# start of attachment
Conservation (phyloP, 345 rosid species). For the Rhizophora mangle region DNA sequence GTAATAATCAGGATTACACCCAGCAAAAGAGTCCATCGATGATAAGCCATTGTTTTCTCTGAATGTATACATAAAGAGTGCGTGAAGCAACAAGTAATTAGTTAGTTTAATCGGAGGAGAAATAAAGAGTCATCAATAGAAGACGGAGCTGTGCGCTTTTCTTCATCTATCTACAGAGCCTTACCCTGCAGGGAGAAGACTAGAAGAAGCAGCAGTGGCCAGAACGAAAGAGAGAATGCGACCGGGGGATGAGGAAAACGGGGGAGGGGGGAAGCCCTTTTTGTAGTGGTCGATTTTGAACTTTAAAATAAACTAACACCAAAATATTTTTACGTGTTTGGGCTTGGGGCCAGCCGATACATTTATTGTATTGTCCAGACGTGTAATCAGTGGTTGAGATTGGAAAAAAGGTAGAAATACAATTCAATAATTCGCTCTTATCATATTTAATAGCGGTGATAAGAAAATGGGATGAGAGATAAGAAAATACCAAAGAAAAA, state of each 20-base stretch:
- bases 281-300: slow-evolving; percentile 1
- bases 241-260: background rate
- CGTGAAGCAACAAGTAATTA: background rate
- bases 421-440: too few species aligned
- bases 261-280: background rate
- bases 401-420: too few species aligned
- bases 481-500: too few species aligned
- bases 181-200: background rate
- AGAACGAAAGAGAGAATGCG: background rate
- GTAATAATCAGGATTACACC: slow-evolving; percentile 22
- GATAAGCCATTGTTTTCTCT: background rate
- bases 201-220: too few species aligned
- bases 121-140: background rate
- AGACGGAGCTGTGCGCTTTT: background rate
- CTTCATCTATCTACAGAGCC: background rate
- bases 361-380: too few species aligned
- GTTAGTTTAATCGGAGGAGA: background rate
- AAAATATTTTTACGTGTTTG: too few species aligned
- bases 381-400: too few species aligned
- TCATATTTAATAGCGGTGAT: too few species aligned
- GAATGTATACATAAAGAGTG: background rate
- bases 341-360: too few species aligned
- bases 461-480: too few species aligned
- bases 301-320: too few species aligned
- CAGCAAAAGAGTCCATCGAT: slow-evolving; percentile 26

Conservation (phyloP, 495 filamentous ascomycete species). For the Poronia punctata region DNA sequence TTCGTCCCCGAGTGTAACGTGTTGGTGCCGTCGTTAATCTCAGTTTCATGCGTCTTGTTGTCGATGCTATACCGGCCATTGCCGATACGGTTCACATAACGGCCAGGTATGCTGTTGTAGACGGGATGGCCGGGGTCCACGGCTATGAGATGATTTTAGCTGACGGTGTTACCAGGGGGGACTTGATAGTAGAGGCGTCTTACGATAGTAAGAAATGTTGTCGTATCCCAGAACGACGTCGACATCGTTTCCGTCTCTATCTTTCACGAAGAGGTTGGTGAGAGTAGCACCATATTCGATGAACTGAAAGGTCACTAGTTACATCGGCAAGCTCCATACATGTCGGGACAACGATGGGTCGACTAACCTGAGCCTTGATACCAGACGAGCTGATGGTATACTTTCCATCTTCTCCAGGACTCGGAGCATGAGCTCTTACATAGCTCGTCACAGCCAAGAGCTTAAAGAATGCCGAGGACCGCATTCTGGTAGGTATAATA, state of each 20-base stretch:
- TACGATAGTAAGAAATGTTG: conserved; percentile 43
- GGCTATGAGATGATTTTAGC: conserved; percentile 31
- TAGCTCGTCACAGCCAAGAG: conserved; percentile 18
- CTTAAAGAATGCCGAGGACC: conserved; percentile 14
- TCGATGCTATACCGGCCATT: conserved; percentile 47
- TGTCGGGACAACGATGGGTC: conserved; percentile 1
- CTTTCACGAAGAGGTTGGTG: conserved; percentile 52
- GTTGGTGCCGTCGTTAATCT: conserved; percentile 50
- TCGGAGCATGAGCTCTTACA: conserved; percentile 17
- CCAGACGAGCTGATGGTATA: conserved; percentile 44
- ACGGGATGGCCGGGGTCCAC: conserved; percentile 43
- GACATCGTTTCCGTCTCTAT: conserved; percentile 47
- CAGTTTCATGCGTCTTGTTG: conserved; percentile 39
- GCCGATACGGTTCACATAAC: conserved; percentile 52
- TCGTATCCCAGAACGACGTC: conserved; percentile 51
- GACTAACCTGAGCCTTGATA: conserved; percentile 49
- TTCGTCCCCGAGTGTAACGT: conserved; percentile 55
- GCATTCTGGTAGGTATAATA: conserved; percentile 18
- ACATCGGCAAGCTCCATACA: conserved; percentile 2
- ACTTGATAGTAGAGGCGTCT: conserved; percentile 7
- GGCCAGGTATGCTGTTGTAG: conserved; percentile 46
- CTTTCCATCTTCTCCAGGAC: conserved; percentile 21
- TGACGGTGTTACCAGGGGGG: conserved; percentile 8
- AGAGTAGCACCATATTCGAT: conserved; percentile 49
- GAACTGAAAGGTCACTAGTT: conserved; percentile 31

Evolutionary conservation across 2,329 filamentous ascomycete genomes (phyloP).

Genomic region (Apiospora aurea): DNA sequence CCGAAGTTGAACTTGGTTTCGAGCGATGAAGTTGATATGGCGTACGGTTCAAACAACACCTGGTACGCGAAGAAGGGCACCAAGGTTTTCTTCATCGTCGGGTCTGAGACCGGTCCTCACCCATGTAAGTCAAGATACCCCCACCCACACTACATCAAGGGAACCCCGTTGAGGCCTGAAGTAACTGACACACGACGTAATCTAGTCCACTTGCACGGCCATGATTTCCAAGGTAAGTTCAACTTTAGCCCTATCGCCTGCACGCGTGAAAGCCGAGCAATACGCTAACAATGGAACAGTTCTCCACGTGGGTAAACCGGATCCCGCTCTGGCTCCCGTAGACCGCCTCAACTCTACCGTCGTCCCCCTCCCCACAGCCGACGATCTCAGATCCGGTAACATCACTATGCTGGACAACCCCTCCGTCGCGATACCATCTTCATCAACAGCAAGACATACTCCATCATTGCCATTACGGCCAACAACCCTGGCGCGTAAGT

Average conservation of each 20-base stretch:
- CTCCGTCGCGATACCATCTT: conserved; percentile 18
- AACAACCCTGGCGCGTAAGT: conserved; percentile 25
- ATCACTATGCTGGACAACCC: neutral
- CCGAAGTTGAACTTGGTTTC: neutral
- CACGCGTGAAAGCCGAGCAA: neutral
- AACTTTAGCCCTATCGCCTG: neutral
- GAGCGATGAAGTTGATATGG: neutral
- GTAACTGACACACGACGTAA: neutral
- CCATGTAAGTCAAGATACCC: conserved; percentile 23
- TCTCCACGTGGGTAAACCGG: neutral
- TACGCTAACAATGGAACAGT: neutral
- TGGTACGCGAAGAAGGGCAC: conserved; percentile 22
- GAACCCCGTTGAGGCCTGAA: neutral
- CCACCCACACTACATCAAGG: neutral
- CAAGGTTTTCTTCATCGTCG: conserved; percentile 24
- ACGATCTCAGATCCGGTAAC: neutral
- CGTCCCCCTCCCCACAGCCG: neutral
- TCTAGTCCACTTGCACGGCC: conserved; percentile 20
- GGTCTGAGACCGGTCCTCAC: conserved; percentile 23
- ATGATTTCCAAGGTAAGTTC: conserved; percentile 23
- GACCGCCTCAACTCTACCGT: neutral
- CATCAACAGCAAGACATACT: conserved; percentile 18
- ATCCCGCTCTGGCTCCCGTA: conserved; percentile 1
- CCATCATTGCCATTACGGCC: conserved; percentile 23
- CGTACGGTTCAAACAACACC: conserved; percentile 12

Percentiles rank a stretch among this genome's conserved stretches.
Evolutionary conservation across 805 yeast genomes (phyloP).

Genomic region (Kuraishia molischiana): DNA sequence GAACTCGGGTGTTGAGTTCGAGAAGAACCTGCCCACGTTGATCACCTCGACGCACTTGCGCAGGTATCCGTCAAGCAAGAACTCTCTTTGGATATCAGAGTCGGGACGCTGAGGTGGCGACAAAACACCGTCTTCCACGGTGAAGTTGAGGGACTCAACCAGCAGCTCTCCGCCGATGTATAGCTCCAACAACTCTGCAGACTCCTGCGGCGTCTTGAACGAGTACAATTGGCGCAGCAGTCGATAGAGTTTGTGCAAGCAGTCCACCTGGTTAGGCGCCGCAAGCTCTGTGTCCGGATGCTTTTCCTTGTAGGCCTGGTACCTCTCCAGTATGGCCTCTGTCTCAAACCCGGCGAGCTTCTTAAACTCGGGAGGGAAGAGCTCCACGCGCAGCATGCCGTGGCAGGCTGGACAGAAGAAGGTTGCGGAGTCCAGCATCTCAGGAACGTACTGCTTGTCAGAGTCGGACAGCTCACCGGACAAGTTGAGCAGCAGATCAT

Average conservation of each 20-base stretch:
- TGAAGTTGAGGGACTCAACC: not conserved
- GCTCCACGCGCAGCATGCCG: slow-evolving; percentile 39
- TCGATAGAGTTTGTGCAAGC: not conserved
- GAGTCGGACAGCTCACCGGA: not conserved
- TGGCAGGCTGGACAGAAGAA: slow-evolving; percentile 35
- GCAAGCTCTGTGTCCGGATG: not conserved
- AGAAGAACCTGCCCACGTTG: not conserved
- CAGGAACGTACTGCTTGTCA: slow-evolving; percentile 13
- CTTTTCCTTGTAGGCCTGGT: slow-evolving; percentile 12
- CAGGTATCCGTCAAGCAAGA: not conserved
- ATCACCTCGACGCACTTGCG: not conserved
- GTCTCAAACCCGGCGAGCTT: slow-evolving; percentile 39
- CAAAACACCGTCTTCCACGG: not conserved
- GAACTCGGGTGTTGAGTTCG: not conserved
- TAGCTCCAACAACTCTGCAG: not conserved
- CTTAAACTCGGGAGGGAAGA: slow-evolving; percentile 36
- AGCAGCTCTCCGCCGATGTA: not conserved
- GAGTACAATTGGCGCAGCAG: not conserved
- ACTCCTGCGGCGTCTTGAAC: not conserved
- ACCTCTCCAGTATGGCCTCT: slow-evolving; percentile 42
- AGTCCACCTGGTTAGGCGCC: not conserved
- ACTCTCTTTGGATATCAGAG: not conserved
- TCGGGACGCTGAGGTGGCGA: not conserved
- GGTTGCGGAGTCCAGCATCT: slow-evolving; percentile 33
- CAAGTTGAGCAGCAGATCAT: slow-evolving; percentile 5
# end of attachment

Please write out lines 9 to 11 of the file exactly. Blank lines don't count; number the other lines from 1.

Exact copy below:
- bases 181-200: background rate
- AGAACGAAAGAGAGAATGCG: background rate
- GTAATAATCAGGATTACACC: slow-evolving; percentile 22